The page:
Doubt is also an essential element in literature.  The writer doubts in the act of writing, because there are many choices that must be continually made, from the macro to the micro.  There are doubts the reader has as the story unfolds, questions to be asked and, we hope, answered.  But also the basic doubt—is this book worth our time?

The work must earn our trust, assuage our doubts.  Being kicked out of a narrative, something we’ve all experienced, even with the best work, is an aspect of unanswered doubt.  The writer loses us when the work fails to keep interest high and doubts low.

With some writers, those with Reputations, this process gets reversed, and a work that might otherwise be set aside had it been written by a lesser light then consumes us in a quest to find the flaw in ourselves that causes us the discomfort of entertaining the possibility that this work is not what it should be.

In a recent piece in, Robert Lennon tackles this idea.  We are told certain works are worth our time because they are the epitome of what we should aspire to, both as writers and as readers.

A case in point—with regrets—is William Gass’s new novel, Middle C.  The prose are fine, there is a playfulness with language reminiscent of Pynchon and Gaddis and, occasionally, Fowles, and some passages are beautiful.  The whole does not live up to the potential of its components.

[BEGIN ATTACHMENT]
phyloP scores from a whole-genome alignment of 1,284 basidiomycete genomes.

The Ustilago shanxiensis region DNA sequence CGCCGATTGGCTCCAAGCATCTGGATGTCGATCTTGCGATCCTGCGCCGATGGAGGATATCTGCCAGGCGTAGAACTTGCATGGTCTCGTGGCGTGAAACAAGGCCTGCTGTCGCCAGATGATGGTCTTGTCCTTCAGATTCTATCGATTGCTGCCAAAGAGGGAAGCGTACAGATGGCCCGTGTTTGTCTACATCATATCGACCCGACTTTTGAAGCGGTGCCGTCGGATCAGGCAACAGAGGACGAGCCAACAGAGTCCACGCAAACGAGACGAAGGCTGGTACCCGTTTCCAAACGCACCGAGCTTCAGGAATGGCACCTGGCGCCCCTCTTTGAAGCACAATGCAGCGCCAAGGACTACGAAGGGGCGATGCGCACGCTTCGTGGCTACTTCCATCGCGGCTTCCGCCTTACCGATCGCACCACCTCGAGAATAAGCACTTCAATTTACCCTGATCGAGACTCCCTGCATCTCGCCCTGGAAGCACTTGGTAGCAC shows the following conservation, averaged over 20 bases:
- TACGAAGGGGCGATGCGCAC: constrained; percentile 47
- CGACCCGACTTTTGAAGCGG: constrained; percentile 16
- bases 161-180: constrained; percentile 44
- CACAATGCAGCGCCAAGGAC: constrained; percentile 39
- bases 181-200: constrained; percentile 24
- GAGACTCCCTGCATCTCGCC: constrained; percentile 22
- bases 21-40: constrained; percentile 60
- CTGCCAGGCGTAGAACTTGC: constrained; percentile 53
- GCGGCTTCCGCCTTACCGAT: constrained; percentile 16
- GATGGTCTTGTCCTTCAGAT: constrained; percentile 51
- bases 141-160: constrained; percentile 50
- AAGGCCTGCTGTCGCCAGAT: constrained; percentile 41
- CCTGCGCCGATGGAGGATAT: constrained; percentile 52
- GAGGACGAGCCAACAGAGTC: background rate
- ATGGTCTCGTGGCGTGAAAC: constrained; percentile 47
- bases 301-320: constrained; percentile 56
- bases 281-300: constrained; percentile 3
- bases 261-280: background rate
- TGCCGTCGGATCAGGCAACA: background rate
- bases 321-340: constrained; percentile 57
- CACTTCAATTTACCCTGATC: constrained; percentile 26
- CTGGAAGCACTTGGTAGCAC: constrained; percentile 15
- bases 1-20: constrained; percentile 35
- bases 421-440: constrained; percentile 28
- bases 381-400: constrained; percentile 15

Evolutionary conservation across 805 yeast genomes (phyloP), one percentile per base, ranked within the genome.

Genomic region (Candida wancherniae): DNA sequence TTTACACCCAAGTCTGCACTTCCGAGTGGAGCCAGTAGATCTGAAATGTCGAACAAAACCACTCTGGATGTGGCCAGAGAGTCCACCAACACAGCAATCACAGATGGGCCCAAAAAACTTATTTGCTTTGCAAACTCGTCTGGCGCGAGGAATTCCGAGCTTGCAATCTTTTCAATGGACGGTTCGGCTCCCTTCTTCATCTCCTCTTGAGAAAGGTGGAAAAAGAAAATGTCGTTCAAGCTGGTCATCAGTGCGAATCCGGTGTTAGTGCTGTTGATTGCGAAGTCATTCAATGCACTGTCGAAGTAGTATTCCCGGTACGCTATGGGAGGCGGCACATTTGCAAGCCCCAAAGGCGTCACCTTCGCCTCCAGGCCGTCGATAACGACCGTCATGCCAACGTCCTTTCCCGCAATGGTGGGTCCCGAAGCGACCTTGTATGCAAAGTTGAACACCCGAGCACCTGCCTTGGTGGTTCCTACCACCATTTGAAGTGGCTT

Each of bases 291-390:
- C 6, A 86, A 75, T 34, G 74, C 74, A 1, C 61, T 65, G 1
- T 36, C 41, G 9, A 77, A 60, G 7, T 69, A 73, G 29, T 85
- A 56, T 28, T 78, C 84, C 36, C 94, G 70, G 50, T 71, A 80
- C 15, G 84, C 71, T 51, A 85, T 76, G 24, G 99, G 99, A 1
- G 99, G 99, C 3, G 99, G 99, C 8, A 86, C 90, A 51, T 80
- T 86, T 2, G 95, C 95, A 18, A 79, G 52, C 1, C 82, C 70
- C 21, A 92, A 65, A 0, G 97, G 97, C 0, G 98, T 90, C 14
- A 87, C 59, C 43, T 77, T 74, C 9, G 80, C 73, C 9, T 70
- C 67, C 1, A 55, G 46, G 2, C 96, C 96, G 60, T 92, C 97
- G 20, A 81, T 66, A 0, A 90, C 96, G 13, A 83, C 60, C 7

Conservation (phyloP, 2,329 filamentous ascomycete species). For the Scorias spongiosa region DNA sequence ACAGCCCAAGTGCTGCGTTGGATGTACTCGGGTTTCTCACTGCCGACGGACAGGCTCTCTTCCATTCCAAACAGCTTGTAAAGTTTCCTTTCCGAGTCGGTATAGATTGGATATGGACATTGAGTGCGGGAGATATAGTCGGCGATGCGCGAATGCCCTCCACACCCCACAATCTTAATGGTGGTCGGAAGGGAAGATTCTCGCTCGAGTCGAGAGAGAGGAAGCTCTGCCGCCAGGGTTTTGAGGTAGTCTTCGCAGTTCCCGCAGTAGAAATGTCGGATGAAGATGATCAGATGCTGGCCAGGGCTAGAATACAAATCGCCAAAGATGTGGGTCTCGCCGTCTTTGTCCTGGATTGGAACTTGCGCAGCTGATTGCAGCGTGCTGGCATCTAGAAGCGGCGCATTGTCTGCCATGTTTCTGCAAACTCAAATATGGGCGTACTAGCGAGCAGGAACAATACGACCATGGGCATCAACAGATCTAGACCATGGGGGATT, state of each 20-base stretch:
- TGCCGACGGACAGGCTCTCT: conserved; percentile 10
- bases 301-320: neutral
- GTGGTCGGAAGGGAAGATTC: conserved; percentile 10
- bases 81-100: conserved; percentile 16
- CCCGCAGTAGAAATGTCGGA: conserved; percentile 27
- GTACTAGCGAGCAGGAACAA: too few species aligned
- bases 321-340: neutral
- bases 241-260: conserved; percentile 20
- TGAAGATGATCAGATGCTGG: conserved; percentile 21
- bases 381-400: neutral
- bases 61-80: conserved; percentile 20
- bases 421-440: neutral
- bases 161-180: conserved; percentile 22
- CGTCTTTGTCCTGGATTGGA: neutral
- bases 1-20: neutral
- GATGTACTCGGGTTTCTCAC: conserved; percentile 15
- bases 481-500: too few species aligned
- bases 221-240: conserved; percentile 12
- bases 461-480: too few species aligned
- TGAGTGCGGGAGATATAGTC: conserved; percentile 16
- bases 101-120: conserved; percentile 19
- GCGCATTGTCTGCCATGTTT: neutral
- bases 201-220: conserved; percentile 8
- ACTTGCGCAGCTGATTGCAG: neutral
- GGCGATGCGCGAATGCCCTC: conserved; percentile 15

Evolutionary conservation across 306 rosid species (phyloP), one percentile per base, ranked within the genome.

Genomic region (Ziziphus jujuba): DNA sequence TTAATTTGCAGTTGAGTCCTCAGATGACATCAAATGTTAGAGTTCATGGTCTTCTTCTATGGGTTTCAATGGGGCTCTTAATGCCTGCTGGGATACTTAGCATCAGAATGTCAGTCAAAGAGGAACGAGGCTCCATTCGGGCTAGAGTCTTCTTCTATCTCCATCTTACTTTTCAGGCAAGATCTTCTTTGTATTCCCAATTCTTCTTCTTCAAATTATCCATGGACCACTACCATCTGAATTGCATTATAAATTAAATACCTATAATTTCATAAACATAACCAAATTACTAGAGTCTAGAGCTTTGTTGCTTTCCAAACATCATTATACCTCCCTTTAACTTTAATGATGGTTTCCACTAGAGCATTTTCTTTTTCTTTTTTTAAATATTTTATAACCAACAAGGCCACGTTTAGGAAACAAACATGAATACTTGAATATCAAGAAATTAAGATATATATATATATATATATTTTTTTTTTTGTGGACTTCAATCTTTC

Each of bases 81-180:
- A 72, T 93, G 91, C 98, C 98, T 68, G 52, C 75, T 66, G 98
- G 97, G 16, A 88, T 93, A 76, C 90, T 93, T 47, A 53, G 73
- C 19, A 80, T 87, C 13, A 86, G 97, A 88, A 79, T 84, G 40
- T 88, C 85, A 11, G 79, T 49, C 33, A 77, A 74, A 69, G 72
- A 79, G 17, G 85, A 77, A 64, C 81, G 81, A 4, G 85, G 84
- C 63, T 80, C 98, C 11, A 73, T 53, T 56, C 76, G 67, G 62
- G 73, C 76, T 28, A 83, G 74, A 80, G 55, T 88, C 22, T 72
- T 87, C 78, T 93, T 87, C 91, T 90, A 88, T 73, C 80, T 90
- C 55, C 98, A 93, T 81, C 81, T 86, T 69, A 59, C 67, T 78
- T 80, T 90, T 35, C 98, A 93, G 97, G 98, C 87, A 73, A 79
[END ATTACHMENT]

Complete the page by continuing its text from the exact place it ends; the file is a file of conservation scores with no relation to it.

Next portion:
This is a difficult realization.  Gass is one of those with Reputation.  His essays are acknowledged masterpieces, his novel The Tunnel is considered a 20th Century classic.  Middle C  is his self-professed Last Novel.  The conceit that launches the narrative—a man who changes cultural identities in order to survive the coming catastrophe of World War II, and then continues to drag his family from one set of personae to another, trying to stay one step ahead of those who may force him to conform to moral conditions he cannot abide—is fascinating, and the stage is set beautifully.  Distantly reminiscent of Gaddis’s The Recognitions, fraud and imposture inform the lives of his family throughout.  The attempt to find a place while simultaneously seeking an identity with which they can comfortably live, set against the backdrop of a post-war America that seemed to change both its sense of self and its expectation with each passing fad should have produced an electric work of neon clarity.